Some of us are old enough to remember that in 2009, as the country was heading towards another Great Depression and losing about 800,000 jobs a month, then-Minority Leader Mitch McConnell rallied his Republican troops in the Senate to obstruct anything President Obama and the Democrats attempted to do legislatively to turn things around. That became the template of total obstruction by Republicans that defined the Obama presidency. So excuse all of us as we point and laugh at McConnell’s most recent attempt to cast Democrats as simply “partisan” when they disagree with Republican extremism.
The truth is that Democrats are demonstrating that they are not like Republicans when it comes to the kind of obstruction that puts partisan interests over legislation that is good for the country, as we can see by their work on bipartisan sentencing reform. While it can make all of us uncomfortable in this era of Trumpism, Van Jones made a good point about the fact that the reforms that are on the table right now are a good first step in the right direction and that we shouldn’t let the perfect be the enemy of the good.
Full clip here: "There are 200,000 people behind bars. They have no hope, no help. We haven't passed a bill to help them in almost two generations. This is something both parties can take some credit for it. I hope we will give this thing a chance to pass." #FirstStepAct @cut_50 pic.twitter.com/yNyF6Ms8gB
— Van Jones (@VanJones68) November 15, 2018
I’m sorry that Jones didn’t take a moment to point out that this puts a lie to the idea that Democrats are just like Republicans when it comes to putting party over country. The Democrats who have worked on improving this legislation and those who decide to eventually vote for it will make a mockery of the president’s claims that their party is nothing but obstructionist. It is very likely that, before the year is out, we’ll see the same thing on the farm bill.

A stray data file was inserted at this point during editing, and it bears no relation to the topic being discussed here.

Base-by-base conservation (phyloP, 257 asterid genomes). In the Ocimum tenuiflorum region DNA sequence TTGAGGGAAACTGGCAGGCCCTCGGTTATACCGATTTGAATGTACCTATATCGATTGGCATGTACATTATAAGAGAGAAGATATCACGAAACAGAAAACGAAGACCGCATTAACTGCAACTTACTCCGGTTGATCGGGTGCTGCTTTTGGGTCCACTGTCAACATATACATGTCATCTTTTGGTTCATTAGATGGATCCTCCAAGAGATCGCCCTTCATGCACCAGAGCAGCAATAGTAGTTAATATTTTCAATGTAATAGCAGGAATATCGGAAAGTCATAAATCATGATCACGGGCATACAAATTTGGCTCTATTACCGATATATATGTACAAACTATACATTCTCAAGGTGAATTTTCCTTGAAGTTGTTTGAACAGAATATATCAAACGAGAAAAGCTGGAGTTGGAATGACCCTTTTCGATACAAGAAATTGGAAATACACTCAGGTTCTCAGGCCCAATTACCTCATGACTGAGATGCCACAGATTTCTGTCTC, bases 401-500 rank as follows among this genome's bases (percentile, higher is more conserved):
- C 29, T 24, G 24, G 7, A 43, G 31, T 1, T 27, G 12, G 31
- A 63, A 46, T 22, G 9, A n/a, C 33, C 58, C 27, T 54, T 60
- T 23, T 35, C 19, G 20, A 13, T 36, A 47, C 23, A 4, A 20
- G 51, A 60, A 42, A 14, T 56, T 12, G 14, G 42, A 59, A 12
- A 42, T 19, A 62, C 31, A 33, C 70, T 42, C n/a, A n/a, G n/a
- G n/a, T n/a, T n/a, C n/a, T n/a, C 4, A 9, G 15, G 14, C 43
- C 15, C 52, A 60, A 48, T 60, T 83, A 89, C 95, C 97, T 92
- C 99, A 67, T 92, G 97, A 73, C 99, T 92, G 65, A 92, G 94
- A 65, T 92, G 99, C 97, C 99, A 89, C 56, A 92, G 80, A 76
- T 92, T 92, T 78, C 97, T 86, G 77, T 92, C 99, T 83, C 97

For those who can’t stomach the idea of giving Republicans a small win on alleviating this country’s problem with mass incarceration, there are still plenty of opportunities to call them out on their racist lies and policies. For example, on the same day that Trump endorsed sentencing reform, the U.S. Commission on Civil Rights issued a searing condemnation of his administration’s approach to dealing with police brutality.
The commission’s 200-page report, endorsed by a majority of the eight members, concludes that black Americans, among others, have valid concerns about police violence and lack of officer accountability.
In response, the report concludes, federal officials should resume the practice — abandoned since Donald Trump became president — of investigating local police departments accused of systemic civil rights violations and resurrect the DOJ’s Office of Community Oriented Policing Services…
“The evidence is very strong that having federal oversight in terms of a court decree has dramatically improved the quality of life in communities with those agreements,” said Lhamon, a former assistant secretary for civil rights in the Education Department. “The turn away that we’re seeing in this administration is a turn against civil rights.”
This is the primary issue that led athletes to take a knee during the National Anthem, which resulted in Trump’s racist attacks on them. You might also remember that the president actually encouraged police to “get rough” with people they are arresting and has consistently called for reinstatement of the unconstitutional “stop and frisk” approach. So whatever it is that is motivating Trump to support some mild adjustments to sentencing reform (ie. Jared Kushner’s dad went to prison), it has nothing to do with abandoning his consistently racist approach to criminal justice and law enforcement.
We are living in a time when politics has been consumed with the partisanship of “us vs. them,” which quickly descends into “good vs. evil.” A framework like that is exactly what Republicans want because it disguises the fact that they have no interest in governing and have to resort to fear mongering to stay in the game. For our democracy to survive, at least one party has to be willing to put the interests of the American people over raw political power. That is what we’re seeing from Democrats and it should be the death knell to bothsiderism. Will the mainstream media notice? I’m not going to hold my breath.